3. 3. Around three-quarters (76 per cent) of the 701 managers are in favour of a moratorium on newregulations affecting small businesses, showing strong feelings around how the current regulationsaffecting small businesses. Unsurprisingly, support for this position is particularly strong amongmanagers working in small organisations. Among those in organisations with 50 employees or fewer,over four out of five (83 per cent) respondents are in favour of the principle of giving small businessesa moratorium. Net Support Oppose Agreement All 76% 11% 65% A moratorium on new regulations affecting small 1-50 employees 83% 9% 74% businesses 51-250 employees 70% 10% 60% 250+ employees 68% 14% 54%Table 2: Attitudes to a moratorium on new regulations from Economic Outlook: Spring 2012Comparative employment reform measuresThe Economic Outlook survey also explored managers’ views on a range of other comparableemployment law reform measures. There is support among smaller organisations (1-50 employees)for extending the qualifying period for protection from unfair dismissal from one to two years, with 54per cent in favour. However, among businesses of all other sizes there is a net disagreement.Managers from large organisation of more than 250 employees are divided in their support forintroducing fees to employment tribunals with1 per cent net agreement. However, among smallerorganisations the net agreement is above 20 per cent.There is strong support, especially among larger organisation for reforms to parental leave to enablemore sharing between parents and also for extending the right to request flexible working to all. Whilethere is net support across all managers surveyed, the position of larger organisations highlights theyare more equipped to understand the changes and put in place measures to limit the impact on theirbusiness.CMI has supported reforms to parental leave and the right to request flexible working for a number ofyears. As in the majority of situations, when managed effectively flexible working and parental leavearrangements can improve employee engagement and create a more diverse talent pool, which willultimately have a positive impact on business performance.Performance managementIt is CMI’s belief that, while a reduction in red tape is desirable – especially for those small businesseswithout dedicated personnel in areas such as HR – when looking at ways to encourage growth, ourfocus should equally be on better management.Recent research by CMI and Penna into the business benefits of management and leadershipdevelopment surveyed almost 4,500 managers, including over 300 CEOs and 550 HR managers. Itshowed that management and leadership development activities can lead to increases of up to 32 percent in people performance and 23 per cent in overall organisational performance.It found that performance management and broader HR practices are part of the ‘best practice’adopted by the highest performing organisations. Over 72 per cent of organisations surveyed usedperformance management, making it the most common practice and confirming its central role in bothHR activity and management and leadership development.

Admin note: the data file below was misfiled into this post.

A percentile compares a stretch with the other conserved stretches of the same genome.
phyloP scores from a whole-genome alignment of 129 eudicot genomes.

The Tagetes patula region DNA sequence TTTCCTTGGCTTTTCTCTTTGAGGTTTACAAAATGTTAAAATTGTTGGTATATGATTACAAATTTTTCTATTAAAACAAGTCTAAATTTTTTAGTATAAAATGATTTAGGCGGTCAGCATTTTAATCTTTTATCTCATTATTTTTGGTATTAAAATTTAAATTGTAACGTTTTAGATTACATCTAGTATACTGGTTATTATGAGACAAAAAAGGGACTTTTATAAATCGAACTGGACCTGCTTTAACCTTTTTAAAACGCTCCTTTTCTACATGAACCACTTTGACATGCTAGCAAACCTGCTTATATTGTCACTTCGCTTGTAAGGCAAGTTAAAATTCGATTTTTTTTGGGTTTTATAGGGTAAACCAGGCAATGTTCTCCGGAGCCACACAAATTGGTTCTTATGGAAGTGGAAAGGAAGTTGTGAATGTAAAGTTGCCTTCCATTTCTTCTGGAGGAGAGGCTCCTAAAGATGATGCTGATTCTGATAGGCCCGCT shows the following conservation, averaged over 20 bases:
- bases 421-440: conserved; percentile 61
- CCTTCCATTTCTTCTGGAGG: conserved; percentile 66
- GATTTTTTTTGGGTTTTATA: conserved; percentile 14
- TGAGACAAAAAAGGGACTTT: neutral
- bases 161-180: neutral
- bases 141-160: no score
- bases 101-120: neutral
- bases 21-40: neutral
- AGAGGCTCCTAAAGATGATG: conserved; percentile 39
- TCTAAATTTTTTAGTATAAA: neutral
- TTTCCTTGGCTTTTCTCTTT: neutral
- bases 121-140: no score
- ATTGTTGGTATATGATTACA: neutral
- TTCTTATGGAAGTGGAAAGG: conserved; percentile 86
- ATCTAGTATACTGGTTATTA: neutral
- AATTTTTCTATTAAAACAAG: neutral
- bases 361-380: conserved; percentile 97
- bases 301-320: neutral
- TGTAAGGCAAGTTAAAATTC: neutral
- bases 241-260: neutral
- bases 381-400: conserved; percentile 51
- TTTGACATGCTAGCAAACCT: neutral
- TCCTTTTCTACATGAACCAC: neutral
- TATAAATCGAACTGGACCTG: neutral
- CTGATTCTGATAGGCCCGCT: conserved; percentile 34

4. 4. However, the overall mean rating of effectiveness of HR practices on a 5-point scale, as rated by HRDirectors and CEOs, was 2.77. This suggests that there is significant room for improvement in thisarea, creating a cause for concern for managers who have not received training and development.While managers are in favour of reducing the legislative burden, particularly within small businesses,more must be done to stress the position of dismissals as a last resort, a measure that should not berelied upon for managing staff. In many cases better recruitment practices and the training andmanagement of existing staff can ensure performance is such that the need for dismissals can beavoided altogether.In terms of organisational priority, CMI’s Future Forecast 2012 report show that medium and largeorganisations appear to be more focused on managing performance, developing their people andincreasing employee engagement in the coming year. For example, only 36 per cent of managers insmall organisations describe people development as a high priority, compared to 48 per cent acrossmedium and large organisations.We welcome the current BIS work on management and leadership, to which CMI has beencontributing, and believe the need for far more professional and qualified managers needs muchgreater national focus as a key catalyst for economic growth.About CMIThe Chartered Management Institute is the only chartered professional body in the UK dedicated topromoting the highest standards of management and leadership excellence. CMI sets the standardthat others follow.As a membership organisation, CMI has been providing forward-thinking advice and support toindividuals and businesses for more than 50 years, and continues to give managers and leaders, andthe organisations they work in, the tools they need to improve their performance and make an impact.As well as equipping individuals with the skills, knowledge and experience to be excellent managersand leaders, CMI’s products and services support the development of management and leadershipexcellence across both public and private sector organisations.Through in-depth research and policy surveys of its 90,000 individual and 450 corporate members,CMI maintains its position as the premier authority on key management and leadership issues.